CM10228 / Programming Ib:   Lecture 16

Applications of Search II:  Representation & Learning

-I.  AI at Bath

  1. Courses in Logic, Agents, Vision, HCI. and Cognitive Systems
    1. ICCS teaches robots, scientific simulation and game AI and cognitive science more generally (so about human and animal minds.)
    2. Pattern recognition &  vision teach more machine learning.
      1. taster in pattern recognition maybe next week.
    3. Talk to your SSLC rep if you think we need a dedicated machine learning course (I do!)
  2. AI Seminar series
    1. There are also AI-related talks sometimes in the HCI, Mathematical Foundations (logic, formal reasoning), MTRC (vision, learning) and general Department Seminars.
    1. Look at Seminar link on dept. home page.
    2. Undergraduates can go to most of these, although we don't organize your timetables around them.
  3. If you are keen, you can often work with a lecturer / help with research.
    1. Look at faculty web pages (here are the AI ones) to find out what people are interested in.
      1. Write someone specific, not the whole department or a secretary!
    2. Only do this if you have time after your coursework – if you tend to finish things both well and early.

I.  Representation and Searching in Advance I: Heuristics from Programmers

  1. Review of Intelligence as Search
    1. AI problems are those that are computationally intractable.
      1.  AI is about searching faster (improving testing), better (improving generating) or both.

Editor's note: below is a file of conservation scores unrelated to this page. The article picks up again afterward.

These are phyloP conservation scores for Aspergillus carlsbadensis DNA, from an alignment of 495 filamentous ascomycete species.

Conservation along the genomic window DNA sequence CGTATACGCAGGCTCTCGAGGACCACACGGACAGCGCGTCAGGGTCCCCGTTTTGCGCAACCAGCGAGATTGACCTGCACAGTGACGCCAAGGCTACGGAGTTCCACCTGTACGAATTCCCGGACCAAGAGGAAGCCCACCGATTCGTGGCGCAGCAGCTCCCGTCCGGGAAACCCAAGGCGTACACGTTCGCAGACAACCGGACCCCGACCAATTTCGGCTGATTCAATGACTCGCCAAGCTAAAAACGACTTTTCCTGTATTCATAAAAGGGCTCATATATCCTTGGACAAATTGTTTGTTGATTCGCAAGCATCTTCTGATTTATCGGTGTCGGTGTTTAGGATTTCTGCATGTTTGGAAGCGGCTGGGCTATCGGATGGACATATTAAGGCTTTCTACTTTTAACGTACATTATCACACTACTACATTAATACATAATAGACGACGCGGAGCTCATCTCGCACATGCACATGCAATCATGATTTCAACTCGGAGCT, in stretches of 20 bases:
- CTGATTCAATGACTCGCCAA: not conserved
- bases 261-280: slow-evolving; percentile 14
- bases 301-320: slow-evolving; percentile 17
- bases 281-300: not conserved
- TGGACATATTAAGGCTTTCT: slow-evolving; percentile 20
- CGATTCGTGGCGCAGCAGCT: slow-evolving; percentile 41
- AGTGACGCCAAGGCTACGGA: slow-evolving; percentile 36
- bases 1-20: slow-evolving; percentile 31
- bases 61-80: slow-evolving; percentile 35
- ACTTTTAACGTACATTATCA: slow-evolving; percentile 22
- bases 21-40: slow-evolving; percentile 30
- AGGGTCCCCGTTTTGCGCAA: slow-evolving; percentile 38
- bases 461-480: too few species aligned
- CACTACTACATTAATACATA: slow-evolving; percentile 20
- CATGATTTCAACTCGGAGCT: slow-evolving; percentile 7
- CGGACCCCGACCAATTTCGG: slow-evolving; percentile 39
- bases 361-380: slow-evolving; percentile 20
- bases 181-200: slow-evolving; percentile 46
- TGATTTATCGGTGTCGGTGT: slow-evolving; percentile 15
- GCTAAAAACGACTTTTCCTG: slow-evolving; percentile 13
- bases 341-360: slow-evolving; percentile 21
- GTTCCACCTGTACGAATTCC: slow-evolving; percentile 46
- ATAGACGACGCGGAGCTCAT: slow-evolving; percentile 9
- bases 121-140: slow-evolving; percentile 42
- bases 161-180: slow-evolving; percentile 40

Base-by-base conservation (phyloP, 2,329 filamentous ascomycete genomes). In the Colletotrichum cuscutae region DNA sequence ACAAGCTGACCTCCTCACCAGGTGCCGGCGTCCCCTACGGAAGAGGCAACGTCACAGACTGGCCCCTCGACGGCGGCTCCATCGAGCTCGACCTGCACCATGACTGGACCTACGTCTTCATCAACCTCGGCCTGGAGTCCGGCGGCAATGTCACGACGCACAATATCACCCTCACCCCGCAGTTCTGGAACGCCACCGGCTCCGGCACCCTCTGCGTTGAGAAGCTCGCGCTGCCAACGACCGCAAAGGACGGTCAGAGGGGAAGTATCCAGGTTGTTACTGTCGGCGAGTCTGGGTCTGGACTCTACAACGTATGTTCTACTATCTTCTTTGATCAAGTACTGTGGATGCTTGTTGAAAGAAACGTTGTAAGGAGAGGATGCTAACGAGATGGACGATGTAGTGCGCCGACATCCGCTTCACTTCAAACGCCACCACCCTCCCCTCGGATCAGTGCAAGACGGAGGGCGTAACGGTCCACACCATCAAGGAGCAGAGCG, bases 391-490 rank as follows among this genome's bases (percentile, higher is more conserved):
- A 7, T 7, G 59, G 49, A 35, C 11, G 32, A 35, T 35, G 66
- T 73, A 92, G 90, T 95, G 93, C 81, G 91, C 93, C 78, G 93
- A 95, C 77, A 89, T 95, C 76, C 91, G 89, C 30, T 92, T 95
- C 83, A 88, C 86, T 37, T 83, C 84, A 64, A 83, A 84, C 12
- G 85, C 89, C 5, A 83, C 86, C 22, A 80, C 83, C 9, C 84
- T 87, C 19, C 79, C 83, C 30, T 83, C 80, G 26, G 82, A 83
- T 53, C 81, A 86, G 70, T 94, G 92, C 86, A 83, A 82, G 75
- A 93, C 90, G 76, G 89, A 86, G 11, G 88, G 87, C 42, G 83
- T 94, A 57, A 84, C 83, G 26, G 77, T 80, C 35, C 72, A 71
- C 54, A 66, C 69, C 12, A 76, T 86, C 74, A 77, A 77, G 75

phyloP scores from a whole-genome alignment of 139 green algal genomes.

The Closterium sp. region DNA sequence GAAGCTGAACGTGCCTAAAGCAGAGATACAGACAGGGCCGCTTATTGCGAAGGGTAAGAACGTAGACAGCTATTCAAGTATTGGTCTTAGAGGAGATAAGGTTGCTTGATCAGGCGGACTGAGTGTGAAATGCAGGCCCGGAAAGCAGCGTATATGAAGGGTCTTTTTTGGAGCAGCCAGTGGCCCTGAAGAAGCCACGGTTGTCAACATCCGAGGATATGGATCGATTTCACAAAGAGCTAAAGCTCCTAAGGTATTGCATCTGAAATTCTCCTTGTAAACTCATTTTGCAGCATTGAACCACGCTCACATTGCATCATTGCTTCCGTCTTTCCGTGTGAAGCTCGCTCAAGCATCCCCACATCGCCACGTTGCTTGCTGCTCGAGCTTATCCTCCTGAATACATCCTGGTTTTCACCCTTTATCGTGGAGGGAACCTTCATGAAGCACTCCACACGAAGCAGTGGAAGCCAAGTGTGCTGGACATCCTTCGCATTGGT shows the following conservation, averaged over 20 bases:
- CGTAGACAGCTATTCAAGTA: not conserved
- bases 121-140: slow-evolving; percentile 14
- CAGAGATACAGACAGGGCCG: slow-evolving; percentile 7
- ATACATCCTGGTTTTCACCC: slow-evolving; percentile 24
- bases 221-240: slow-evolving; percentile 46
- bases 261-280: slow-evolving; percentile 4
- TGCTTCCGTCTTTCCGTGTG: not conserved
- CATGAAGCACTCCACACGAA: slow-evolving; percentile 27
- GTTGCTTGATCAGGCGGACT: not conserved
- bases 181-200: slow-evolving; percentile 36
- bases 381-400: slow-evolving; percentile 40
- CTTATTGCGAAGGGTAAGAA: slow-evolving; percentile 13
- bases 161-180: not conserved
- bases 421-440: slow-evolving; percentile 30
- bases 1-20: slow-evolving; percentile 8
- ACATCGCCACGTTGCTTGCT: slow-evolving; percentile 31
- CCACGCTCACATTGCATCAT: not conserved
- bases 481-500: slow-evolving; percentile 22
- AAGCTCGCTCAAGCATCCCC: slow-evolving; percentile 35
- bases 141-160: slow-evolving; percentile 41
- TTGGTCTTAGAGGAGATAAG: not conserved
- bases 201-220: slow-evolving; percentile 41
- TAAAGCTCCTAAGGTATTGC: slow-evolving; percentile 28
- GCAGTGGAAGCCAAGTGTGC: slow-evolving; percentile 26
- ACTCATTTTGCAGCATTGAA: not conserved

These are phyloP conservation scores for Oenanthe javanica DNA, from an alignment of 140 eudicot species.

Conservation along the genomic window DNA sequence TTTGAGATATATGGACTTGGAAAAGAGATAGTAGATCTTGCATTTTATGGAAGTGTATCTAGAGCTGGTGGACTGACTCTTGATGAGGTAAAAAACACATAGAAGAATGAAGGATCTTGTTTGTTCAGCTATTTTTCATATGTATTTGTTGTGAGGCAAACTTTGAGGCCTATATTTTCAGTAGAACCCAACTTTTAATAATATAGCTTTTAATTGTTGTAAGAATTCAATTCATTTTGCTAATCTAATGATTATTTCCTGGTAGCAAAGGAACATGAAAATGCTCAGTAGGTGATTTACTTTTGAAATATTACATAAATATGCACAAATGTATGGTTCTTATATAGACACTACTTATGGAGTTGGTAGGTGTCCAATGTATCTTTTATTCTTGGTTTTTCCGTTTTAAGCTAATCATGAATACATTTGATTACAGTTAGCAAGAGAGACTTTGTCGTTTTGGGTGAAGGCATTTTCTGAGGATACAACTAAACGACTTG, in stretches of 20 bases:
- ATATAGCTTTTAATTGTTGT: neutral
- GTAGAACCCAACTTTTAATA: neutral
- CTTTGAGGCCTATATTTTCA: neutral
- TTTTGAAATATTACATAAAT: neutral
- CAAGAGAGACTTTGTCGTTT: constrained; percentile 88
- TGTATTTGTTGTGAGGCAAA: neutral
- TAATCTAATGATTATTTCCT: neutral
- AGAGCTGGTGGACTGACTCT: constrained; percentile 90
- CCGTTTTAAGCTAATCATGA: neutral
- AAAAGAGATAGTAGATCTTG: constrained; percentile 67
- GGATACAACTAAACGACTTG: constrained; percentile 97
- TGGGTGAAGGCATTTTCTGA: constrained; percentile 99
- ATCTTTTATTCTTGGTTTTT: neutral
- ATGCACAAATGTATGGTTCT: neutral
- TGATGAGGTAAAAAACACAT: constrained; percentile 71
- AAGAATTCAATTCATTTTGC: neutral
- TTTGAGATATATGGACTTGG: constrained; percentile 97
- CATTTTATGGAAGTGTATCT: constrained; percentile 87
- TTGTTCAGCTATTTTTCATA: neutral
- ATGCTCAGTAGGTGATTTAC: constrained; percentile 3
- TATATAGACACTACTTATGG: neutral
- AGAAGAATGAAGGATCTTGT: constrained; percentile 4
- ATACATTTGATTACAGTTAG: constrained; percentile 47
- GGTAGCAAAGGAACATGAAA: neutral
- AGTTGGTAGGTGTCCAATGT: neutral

2. Action is often represented as a tree, where each node is an action, and its children are the possible actions you could do next.
        1. Draw tree with root as T0, actions as a0.. an, expand one to also have a0.. an as a subtree.
    2. Must use heuristics to prune that tree and find a reasonable action.
  2. (Search==Intelligence) & Time
    1. Where the tree is not fully described, need to decide how far to look ahead (yes, that's really a technical term.)
    2. How far do you look ahead?
      1. May be a fixed depth (breadth first). (label T1,T2 )
      2. More often a mix of depth & breadth first such as A*
        1. May search for a fixed amount of time (anytime)
        2. May search until sufficient evidence of success (normally represented in probability of success).
        3. Brains (and swarms) seem to do both, --- they can force a decision, or will eventually act when they have enough evidence to pass a threshold certainty.
    3. Important AI Concept:  Anytime Algorithm.